I don't know if you saw my post a while ago where I was goggling over the discovery that I'm not really a Narrativist - :) - so let me explain where I'm coming from.

At the core, I'm pretty much a Simulationist with a preference for Exploration of Situation, Character, and / or Color. I desire causality in characters. I don't care for Author stance of the "my character wouldn't  really do this, but it addresses the premise" variety. I'm not interested in group inspection of a particular global premise, or in creating a literary story. (That's not to say that I don't enjoy Narrativist games - I do. I'm versatile. It's just that Narrativism isn't my *ideal* mode of play.)

What I enjoy is experiencing drama as it is produced. Poorly realized characters do not produce good drama. As you've noted, drama arises from strong opposition.

Your post has brought my attention to a fascinating possibility:

If thematicaly strong characters are created before the game begins, causal game-play will produce dramatic results.

Meta-game prioritization of a particular premise is not necessary. Simulationist play will produce drama as long as character creation is approached with a quasi-Narrativist mindset. There's no need for a single overiding game premise, though. Each character might be uniquely charged with different oppositions, giving rise to a whole slew of conflicts and situations.

This idea is astounding me with its coolness. If there's not a game out there that does this already, I want to make one. Vincent, are you with me? :)

In a mechanical sense, I think such a system would need to quantify characters in terms of their opponents! An r-map or story-map could be very important here. Anyone think that this idea is good enough to warrant it's own thread?
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lumpley
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« Reply #8 on: January 02, 2003, 09:16:04 AM »

(Em!  We crossposted up there, and I didn't even read yours until just now.  How funny.)

Just a bit more about strong characters.

A character has to be strong in Premise terms to be a strong character.  That is, if the game's about ambition, the characters have to be ambitious to be strong.  They might be at any "power level," from puppies-level losers to Sorcerer sorcerers to Amberites, whatever.  Ambition's the only strength that really matters.

The character's opposition has to be balanced across the Premise line too, not necessarily balanced in power level.  I'm trying to think of a good example ... okay, say that Clark Kent is actually ambitious.  He's trying to impress Lois, but without revealing himself as Superman.  Their newspaper editor guy can be the balanced opposition -- he's just a normal person with no superpowers, but if he can effectively block Superman's ambition, he's perfect.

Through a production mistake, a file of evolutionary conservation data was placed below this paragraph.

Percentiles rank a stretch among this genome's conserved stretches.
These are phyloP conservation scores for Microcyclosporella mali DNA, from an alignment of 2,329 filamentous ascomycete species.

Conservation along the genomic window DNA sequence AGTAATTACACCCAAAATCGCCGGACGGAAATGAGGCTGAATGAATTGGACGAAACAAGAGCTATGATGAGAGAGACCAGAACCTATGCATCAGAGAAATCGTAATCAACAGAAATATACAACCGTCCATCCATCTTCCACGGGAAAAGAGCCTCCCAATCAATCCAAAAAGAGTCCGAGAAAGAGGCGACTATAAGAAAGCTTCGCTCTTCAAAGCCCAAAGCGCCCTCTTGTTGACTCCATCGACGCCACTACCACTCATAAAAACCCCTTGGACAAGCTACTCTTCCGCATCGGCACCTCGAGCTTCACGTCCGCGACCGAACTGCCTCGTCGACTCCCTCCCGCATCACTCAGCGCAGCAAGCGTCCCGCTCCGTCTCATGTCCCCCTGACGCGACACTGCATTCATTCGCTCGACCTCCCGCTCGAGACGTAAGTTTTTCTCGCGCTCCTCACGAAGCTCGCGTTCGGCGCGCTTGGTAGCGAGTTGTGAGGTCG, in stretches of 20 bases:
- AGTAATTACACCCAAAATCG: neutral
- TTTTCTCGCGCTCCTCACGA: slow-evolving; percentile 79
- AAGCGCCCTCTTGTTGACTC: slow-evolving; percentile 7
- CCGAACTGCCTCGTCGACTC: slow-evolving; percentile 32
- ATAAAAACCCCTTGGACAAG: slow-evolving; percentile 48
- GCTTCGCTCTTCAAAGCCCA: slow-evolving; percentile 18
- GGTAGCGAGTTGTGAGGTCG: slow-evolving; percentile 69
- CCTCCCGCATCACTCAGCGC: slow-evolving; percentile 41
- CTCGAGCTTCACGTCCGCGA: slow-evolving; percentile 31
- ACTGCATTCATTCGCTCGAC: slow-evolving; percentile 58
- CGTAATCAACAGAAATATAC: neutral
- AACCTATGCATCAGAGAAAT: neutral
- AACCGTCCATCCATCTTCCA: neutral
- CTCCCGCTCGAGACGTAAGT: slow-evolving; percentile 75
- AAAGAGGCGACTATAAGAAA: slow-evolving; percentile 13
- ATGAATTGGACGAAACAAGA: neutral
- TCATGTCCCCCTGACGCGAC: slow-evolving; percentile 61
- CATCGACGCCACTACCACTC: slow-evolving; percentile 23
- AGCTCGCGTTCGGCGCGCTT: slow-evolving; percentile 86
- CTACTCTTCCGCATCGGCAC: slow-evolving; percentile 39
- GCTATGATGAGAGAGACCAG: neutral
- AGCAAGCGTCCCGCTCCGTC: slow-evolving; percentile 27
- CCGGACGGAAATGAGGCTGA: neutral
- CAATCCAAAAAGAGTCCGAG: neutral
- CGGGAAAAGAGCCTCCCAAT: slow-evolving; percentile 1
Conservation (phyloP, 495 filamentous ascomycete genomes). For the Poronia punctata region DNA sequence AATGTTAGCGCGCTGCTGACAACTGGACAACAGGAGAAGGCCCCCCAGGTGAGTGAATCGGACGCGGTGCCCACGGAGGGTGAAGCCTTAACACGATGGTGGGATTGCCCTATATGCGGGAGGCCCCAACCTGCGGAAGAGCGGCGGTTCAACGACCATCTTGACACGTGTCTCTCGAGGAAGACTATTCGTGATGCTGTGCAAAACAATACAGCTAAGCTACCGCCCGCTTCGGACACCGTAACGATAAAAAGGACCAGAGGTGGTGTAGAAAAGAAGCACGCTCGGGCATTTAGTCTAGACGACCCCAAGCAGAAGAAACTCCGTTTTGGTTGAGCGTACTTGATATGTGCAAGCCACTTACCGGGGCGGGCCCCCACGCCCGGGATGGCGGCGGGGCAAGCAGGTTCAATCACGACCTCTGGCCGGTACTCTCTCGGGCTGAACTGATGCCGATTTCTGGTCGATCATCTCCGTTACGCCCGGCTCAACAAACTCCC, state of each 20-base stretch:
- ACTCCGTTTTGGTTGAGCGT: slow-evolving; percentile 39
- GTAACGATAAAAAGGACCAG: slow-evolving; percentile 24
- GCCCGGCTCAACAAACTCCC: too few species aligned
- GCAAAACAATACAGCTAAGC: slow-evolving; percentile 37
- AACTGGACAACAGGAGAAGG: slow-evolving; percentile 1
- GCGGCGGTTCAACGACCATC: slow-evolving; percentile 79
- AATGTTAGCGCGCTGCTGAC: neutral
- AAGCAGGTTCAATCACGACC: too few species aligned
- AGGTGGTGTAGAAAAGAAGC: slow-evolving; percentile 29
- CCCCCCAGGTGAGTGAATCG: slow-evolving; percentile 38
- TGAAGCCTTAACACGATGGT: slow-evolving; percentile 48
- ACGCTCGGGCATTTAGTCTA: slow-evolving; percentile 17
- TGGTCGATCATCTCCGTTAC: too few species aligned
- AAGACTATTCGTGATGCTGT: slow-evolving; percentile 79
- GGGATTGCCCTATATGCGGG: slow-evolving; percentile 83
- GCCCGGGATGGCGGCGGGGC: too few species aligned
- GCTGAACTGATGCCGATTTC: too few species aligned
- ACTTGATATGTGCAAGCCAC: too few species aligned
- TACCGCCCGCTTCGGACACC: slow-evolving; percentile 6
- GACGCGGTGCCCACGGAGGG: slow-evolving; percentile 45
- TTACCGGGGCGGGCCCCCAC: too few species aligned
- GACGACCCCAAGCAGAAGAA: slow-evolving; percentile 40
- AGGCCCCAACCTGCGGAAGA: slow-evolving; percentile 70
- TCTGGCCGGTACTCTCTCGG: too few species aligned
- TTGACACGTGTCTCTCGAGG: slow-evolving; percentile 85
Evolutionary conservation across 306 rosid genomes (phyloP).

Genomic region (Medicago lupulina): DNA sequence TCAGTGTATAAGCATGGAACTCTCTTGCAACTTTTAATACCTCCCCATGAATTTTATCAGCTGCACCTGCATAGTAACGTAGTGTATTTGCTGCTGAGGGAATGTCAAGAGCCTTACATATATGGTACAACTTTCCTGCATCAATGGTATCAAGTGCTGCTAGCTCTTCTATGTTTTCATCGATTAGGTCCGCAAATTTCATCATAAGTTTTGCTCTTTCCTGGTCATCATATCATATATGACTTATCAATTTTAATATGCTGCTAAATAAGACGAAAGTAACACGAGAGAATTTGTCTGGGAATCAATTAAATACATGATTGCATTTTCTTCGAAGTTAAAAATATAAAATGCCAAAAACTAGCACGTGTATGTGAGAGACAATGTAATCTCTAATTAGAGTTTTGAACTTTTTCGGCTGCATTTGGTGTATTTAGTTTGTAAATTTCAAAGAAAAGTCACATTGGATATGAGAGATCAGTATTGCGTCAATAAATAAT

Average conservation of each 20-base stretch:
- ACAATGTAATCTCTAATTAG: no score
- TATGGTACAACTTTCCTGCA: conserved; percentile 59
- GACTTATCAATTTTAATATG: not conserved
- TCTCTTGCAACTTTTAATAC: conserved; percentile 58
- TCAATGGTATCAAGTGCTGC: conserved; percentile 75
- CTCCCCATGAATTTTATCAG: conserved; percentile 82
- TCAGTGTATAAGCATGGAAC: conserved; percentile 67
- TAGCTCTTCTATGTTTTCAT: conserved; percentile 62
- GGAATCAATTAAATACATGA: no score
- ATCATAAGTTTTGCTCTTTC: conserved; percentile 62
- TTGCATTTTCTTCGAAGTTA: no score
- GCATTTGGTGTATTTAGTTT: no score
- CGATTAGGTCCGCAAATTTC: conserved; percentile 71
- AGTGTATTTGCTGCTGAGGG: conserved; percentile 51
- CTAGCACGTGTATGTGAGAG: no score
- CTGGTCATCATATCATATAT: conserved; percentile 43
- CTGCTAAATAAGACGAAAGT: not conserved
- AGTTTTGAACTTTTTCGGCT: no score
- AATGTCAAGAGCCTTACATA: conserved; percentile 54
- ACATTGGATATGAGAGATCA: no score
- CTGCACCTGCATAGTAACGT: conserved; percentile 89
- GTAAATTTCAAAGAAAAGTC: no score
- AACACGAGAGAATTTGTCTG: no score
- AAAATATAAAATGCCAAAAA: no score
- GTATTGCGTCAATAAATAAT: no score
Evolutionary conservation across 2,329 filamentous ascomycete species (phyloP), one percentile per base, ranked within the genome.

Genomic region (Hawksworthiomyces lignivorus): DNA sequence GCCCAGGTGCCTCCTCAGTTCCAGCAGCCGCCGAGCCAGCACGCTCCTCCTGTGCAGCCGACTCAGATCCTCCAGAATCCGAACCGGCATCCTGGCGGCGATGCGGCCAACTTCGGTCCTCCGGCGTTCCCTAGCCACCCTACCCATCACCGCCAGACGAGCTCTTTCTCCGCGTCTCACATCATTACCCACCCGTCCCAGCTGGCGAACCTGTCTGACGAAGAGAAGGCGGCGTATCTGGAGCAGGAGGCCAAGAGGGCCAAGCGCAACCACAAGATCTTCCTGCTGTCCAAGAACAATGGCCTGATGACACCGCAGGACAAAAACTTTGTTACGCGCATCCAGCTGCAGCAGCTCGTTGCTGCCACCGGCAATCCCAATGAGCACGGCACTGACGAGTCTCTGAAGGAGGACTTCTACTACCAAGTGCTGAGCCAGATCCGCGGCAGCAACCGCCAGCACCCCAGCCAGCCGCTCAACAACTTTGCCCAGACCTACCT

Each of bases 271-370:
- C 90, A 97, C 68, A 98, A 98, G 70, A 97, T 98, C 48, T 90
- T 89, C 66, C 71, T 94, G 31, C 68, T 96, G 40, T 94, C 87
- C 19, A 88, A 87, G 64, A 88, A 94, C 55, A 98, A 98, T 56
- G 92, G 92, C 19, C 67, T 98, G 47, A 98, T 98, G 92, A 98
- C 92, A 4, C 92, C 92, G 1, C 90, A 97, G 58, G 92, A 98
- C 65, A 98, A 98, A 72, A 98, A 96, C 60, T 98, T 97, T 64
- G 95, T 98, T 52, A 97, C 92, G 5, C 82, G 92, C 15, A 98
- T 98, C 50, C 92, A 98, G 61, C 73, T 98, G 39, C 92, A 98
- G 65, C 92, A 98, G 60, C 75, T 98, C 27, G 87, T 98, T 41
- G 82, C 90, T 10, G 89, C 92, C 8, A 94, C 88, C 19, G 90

Make sense?

So Pag,
Quote from: Paganini
Meta-game prioritization of a particular premise is not necessary. Simulationist play will produce drama as long as character creation is approached with a quasi-Narrativist mindset. There's no need for a single overiding game premise, though. Each character might be uniquely charged with different oppositions, giving rise to a whole slew of conflicts and situations.

My prediction is, if this game you're describing works, it'll be because it's based on a covert underlying Premise.  That's because, to make rising, dramatic conflict, opposition has to be balanced across the Premise line.  The premise is there even if none of the players ever notices or acknowledges it.  Whatever the mechanics are that create the balanced opposition, those mechanics will determine and describe the Premise.  

And as such, it'll be a squarely Narrativist game, for all its sim resolution.  (The Pawn-heavy Narrativism you don't like is just one kind of Narrativism, of course, like Pawn-heavy Gamism or the ever-popular Pawn-heavy connect-the-metaplot-dots Simulationism.)

Other than that, heck yeah.

-Vincent

P.S.  It's like a new toy!  Isn't it cool how just that teeny Superman example implies a whole story?  I don't know how it turns out -- what does Superman's ambition lead to?  Success?  Disappointment?  Ruin?  Moral compromise?  Happy love?  Who knows!  But there's the promise of rising conflict and climax and resolution, in only just that arrangement of characters.  Woo!
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Ron Edwards
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« Reply #9 on: January 02, 2003, 09:25:07 AM »

Hi there,